‘I Love You Phillip Morris’ Doesn’t Provide Enough to Love
When Hollywood says something is a true story, do you believe it in full? If you do you may be under the age of twelve. If not you have likely seen enough films to realize that filmmakers like to change the truth quite often. Look at The Social Network from earlier this year. While it’s a great film, it appears to have fudged more than a few facts. Some people were up in arms about this, however, I was not. This is what Hollywood does; many times it makes the film more interesting than the reality. This is why they often choose to “print the legend.”
The film begins with Steven narrating from his death bed and he begins to tell us his life story. Jim Carrey stars as Steven who has a loving wife, beautiful child, a good job and what appears to be a happy future. Though one thing that has burned him for a long time, knowing he is adopted by not knowing his real mother. One day he finds out his mother has been near them all along. After confronting her and failing to make a bond, he begins to change. After quitting his job, Steven and his family move to Texas in an attempt to start over.
After getting into a bad car accident Steven has an epiphany and decides to live his life on his own terms, which means coming clean about his homosexuality. He leaves his family, moves to Florida and finds a new boyfriend. Unfortunately, living life to the fullest meant becoming a con man in order to fulfill his material desires. When the heat finally caught up to him Steven tried to commit suicide and failed, finally landing him in prison. It is there when he meets the bashful car thief Phillip Morris (Ewan McGregor).
The rest of the film is an adventure driven by Steven’s antics and lawbreaking. What is unique is that Steven narrates the film as dishonestly as he lives. He lies to the characters and to the audience at the same time. This technique is as interesting as it is frustrating; in fact some of the scenes, including the ending, would have been funnier if the audience knew more about what was really happening. Instead watching the film is a fairly frustrating experience.
One of my favorite films about a con man has to be Steven Spielberg’s Catch Me If You Can starring Leonardo DiCaprio. Like I Love You Phillip Morris, it was also based on a true story but the end result is far more convincing (likely because the cast and director were far superior to those involved with Phillip Morris). Catch Me If You Can is a lighthearted adventure if nothing else; the problem with Phillip Morris is that the feeling and emotion throughout the film are terribly inconsistent.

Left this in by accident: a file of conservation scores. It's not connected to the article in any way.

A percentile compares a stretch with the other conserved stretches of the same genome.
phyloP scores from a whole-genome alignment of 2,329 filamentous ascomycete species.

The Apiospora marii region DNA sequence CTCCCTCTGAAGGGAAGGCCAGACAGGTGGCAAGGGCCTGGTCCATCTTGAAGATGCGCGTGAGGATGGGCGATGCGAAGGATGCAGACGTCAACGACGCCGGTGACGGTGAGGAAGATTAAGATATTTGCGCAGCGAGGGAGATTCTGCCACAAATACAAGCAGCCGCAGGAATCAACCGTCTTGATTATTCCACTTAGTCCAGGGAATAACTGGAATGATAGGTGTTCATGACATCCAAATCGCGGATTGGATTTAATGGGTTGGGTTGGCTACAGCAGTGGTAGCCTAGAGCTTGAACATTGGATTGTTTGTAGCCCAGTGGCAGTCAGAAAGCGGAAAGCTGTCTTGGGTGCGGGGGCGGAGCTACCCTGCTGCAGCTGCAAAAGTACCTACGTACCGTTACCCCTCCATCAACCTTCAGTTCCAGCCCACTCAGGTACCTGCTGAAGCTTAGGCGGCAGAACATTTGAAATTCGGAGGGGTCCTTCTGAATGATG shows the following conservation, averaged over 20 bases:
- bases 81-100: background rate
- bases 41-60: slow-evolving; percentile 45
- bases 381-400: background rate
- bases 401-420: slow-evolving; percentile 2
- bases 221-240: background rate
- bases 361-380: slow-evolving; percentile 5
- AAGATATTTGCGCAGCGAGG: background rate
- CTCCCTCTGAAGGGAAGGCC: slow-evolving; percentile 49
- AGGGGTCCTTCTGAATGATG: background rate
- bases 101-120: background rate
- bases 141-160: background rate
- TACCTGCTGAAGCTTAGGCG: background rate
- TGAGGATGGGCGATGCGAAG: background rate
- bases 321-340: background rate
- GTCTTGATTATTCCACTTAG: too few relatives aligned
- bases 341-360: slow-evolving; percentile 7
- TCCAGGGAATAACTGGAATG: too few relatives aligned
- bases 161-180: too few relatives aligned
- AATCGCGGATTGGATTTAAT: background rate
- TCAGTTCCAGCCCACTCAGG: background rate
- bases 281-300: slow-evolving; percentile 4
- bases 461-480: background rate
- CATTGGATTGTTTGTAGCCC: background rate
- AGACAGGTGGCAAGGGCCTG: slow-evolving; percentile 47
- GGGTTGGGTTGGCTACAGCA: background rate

This is mostly due to the fact that there is not one character in the film to relate to. Are we supposed to feel sorry for two homosexual convicts? Are we so progressive now that we should side with two gay men regardless of their jailbird status? I think not. If this story really is based in reality, it’s a true story about two idiots that serve no useful purpose in society. A redeeming quality is that Carrey shows his wide range of humorous and dramatic abilities, but it isn’t enough to save the film from its flaws.
There is also a fair amount of sex and graphic language surrounding the homosexuality in the film. There was one scene towards the beginning that rivals the disgust I felt while watching Borat. This made the film a curious choice for the wide Christmas release; it is certainly not something to take the family to. It was no surprise that the studio pushed the film to January (when most studios release their crap films). Regardless, the sex in this film made me remember why I love classic films — the sex was realized through innuendo and body language. The way a woman stood at the door or smoked a cigarette, language as seen in this scene from Double Indemnity, those films were truly sexy.
Of course, a progressive Hollywood comedy wouldn’t be complete without a punch at George W. Bush, which is why they give us one at the end (the apparently “true” film takes place when W was governor of Texas). The lackluster ending, like the rest of I Love You Phillip Morris, feels like much more of something we’ve already seen before (and not nearly as good). My advice would be to skip this one entirely and go see True Grit or stay home and Netlflix some old favorites.
I have a lengthy (and spoiler-packed, for better or worse) review of the third season of Mad Men (now out on DVD) over on the Pajamasâ€™ main page. Topics discussed include the showâ€™s slightly skewed politics and history of the Kennedy-era 1960s, amongst other things.
For the entertainment industry’s practitioners of political correctness, 2010 was another banner year. Even as conservatives have made deserved headway